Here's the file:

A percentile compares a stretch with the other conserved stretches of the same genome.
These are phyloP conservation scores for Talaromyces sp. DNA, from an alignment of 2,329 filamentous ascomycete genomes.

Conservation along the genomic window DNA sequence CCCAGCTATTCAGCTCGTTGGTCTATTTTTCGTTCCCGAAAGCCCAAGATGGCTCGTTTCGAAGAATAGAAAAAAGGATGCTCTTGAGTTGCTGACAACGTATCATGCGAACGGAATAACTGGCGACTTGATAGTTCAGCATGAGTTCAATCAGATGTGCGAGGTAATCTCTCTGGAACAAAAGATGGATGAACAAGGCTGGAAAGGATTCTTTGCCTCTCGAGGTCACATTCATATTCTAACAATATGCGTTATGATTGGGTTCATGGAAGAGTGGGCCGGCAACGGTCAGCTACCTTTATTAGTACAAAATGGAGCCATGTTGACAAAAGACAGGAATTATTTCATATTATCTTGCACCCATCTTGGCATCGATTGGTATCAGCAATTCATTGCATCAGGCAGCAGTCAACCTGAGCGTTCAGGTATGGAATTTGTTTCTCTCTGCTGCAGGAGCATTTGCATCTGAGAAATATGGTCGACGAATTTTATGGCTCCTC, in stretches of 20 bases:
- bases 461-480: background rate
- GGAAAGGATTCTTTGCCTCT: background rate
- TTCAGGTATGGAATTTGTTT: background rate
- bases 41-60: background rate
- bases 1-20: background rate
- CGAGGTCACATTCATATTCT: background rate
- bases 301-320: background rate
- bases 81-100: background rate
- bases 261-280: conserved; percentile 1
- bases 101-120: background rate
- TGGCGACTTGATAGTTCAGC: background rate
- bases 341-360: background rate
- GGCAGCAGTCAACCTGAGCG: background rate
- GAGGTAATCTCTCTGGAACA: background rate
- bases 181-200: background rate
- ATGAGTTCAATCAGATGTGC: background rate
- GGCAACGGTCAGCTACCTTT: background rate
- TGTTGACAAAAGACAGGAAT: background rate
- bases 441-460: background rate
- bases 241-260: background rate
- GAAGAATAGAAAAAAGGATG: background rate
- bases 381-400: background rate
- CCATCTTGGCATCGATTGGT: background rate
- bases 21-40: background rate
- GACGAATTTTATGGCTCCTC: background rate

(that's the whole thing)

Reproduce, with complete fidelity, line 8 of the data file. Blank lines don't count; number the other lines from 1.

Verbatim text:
- bases 1-20: background rate